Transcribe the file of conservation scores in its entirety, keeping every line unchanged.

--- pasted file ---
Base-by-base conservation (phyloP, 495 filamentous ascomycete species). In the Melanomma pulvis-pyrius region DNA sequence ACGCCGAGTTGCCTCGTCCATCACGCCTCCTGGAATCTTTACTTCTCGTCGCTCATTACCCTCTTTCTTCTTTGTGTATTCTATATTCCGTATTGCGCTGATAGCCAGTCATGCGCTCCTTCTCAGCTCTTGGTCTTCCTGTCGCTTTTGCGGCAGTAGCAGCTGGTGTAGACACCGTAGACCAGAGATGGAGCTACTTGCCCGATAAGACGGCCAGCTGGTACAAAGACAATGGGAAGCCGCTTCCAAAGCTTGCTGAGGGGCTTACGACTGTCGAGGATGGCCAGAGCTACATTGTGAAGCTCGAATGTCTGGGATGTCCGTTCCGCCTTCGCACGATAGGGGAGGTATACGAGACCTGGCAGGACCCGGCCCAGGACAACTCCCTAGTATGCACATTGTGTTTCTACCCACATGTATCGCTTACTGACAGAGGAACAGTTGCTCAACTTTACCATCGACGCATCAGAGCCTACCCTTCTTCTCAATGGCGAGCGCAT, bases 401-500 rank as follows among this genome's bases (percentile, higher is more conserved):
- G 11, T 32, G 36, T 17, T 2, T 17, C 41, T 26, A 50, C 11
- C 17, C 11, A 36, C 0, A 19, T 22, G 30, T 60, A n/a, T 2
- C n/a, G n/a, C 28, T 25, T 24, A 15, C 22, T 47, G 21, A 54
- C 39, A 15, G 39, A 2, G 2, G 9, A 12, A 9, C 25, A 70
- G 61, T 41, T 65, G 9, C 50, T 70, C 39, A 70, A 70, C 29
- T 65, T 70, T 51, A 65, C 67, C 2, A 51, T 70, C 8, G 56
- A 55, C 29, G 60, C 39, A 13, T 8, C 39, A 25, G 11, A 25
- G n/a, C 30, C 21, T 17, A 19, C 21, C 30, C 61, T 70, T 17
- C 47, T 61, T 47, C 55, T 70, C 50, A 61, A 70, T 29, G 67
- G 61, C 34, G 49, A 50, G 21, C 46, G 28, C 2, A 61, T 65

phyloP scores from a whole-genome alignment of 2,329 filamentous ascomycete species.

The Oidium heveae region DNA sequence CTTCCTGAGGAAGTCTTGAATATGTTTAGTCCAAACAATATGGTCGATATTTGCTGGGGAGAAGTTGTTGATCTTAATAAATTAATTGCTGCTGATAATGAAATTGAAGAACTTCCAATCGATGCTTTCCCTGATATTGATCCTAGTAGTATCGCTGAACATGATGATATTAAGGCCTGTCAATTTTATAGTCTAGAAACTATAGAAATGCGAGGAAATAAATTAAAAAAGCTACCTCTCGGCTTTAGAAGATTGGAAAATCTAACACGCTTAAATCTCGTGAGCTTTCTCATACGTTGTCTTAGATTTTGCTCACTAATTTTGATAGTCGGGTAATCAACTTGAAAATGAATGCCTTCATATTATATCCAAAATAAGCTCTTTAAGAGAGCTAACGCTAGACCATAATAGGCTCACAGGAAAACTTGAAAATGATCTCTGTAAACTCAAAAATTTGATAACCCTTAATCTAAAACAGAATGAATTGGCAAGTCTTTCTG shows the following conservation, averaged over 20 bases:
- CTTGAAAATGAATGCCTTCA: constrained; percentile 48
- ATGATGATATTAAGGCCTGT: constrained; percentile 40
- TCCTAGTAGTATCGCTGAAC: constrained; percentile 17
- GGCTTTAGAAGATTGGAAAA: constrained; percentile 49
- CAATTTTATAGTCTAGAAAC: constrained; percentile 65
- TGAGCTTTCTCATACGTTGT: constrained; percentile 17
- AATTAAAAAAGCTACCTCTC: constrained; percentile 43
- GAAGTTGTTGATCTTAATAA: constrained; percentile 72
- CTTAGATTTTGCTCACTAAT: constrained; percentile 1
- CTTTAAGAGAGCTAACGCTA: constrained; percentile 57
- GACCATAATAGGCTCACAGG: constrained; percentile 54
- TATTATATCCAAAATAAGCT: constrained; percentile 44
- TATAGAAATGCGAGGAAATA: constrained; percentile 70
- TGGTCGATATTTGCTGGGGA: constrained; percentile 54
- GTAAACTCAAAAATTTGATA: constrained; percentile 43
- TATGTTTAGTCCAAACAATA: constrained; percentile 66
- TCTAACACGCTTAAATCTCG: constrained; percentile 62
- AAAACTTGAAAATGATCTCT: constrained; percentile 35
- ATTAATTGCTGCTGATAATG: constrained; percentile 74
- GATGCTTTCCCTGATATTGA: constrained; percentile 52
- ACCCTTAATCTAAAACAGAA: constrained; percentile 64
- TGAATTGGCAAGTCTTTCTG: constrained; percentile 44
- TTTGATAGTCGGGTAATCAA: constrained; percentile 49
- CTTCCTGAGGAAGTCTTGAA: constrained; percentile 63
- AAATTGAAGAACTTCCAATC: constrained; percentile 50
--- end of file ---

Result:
Base-by-base conservation (phyloP, 495 filamentous ascomycete species). In the Melanomma pulvis-pyrius region DNA sequence ACGCCGAGTTGCCTCGTCCATCACGCCTCCTGGAATCTTTACTTCTCGTCGCTCATTACCCTCTTTCTTCTTTGTGTATTCTATATTCCGTATTGCGCTGATAGCCAGTCATGCGCTCCTTCTCAGCTCTTGGTCTTCCTGTCGCTTTTGCGGCAGTAGCAGCTGGTGTAGACACCGTAGACCAGAGATGGAGCTACTTGCCCGATAAGACGGCCAGCTGGTACAAAGACAATGGGAAGCCGCTTCCAAAGCTTGCTGAGGGGCTTACGACTGTCGAGGATGGCCAGAGCTACATTGTGAAGCTCGAATGTCTGGGATGTCCGTTCCGCCTTCGCACGATAGGGGAGGTATACGAGACCTGGCAGGACCCGGCCCAGGACAACTCCCTAGTATGCACATTGTGTTTCTACCCACATGTATCGCTTACTGACAGAGGAACAGTTGCTCAACTTTACCATCGACGCATCAGAGCCTACCCTTCTTCTCAATGGCGAGCGCAT, bases 401-500 rank as follows among this genome's bases (percentile, higher is more conserved):
- G 11, T 32, G 36, T 17, T 2, T 17, C 41, T 26, A 50, C 11
- C 17, C 11, A 36, C 0, A 19, T 22, G 30, T 60, A n/a, T 2
- C n/a, G n/a, C 28, T 25, T 24, A 15, C 22, T 47, G 21, A 54
- C 39, A 15, G 39, A 2, G 2, G 9, A 12, A 9, C 25, A 70
- G 61, T 41, T 65, G 9, C 50, T 70, C 39, A 70, A 70, C 29
- T 65, T 70, T 51, A 65, C 67, C 2, A 51, T 70, C 8, G 56
- A 55, C 29, G 60, C 39, A 13, T 8, C 39, A 25, G 11, A 25
- G n/a, C 30, C 21, T 17, A 19, C 21, C 30, C 61, T 70, T 17
- C 47, T 61, T 47, C 55, T 70, C 50, A 61, A 70, T 29, G 67
- G 61, C 34, G 49, A 50, G 21, C 46, G 28, C 2, A 61, T 65

phyloP scores from a whole-genome alignment of 2,329 filamentous ascomycete species.

The Oidium heveae region DNA sequence CTTCCTGAGGAAGTCTTGAATATGTTTAGTCCAAACAATATGGTCGATATTTGCTGGGGAGAAGTTGTTGATCTTAATAAATTAATTGCTGCTGATAATGAAATTGAAGAACTTCCAATCGATGCTTTCCCTGATATTGATCCTAGTAGTATCGCTGAACATGATGATATTAAGGCCTGTCAATTTTATAGTCTAGAAACTATAGAAATGCGAGGAAATAAATTAAAAAAGCTACCTCTCGGCTTTAGAAGATTGGAAAATCTAACACGCTTAAATCTCGTGAGCTTTCTCATACGTTGTCTTAGATTTTGCTCACTAATTTTGATAGTCGGGTAATCAACTTGAAAATGAATGCCTTCATATTATATCCAAAATAAGCTCTTTAAGAGAGCTAACGCTAGACCATAATAGGCTCACAGGAAAACTTGAAAATGATCTCTGTAAACTCAAAAATTTGATAACCCTTAATCTAAAACAGAATGAATTGGCAAGTCTTTCTG shows the following conservation, averaged over 20 bases:
- CTTGAAAATGAATGCCTTCA: constrained; percentile 48
- ATGATGATATTAAGGCCTGT: constrained; percentile 40
- TCCTAGTAGTATCGCTGAAC: constrained; percentile 17
- GGCTTTAGAAGATTGGAAAA: constrained; percentile 49
- CAATTTTATAGTCTAGAAAC: constrained; percentile 65
- TGAGCTTTCTCATACGTTGT: constrained; percentile 17
- AATTAAAAAAGCTACCTCTC: constrained; percentile 43
- GAAGTTGTTGATCTTAATAA: constrained; percentile 72
- CTTAGATTTTGCTCACTAAT: constrained; percentile 1
- CTTTAAGAGAGCTAACGCTA: constrained; percentile 57
- GACCATAATAGGCTCACAGG: constrained; percentile 54
- TATTATATCCAAAATAAGCT: constrained; percentile 44
- TATAGAAATGCGAGGAAATA: constrained; percentile 70
- TGGTCGATATTTGCTGGGGA: constrained; percentile 54
- GTAAACTCAAAAATTTGATA: constrained; percentile 43
- TATGTTTAGTCCAAACAATA: constrained; percentile 66
- TCTAACACGCTTAAATCTCG: constrained; percentile 62
- AAAACTTGAAAATGATCTCT: constrained; percentile 35
- ATTAATTGCTGCTGATAATG: constrained; percentile 74
- GATGCTTTCCCTGATATTGA: constrained; percentile 52
- ACCCTTAATCTAAAACAGAA: constrained; percentile 64
- TGAATTGGCAAGTCTTTCTG: constrained; percentile 44
- TTTGATAGTCGGGTAATCAA: constrained; percentile 49
- CTTCCTGAGGAAGTCTTGAA: constrained; percentile 63
- AAATTGAAGAACTTCCAATC: constrained; percentile 50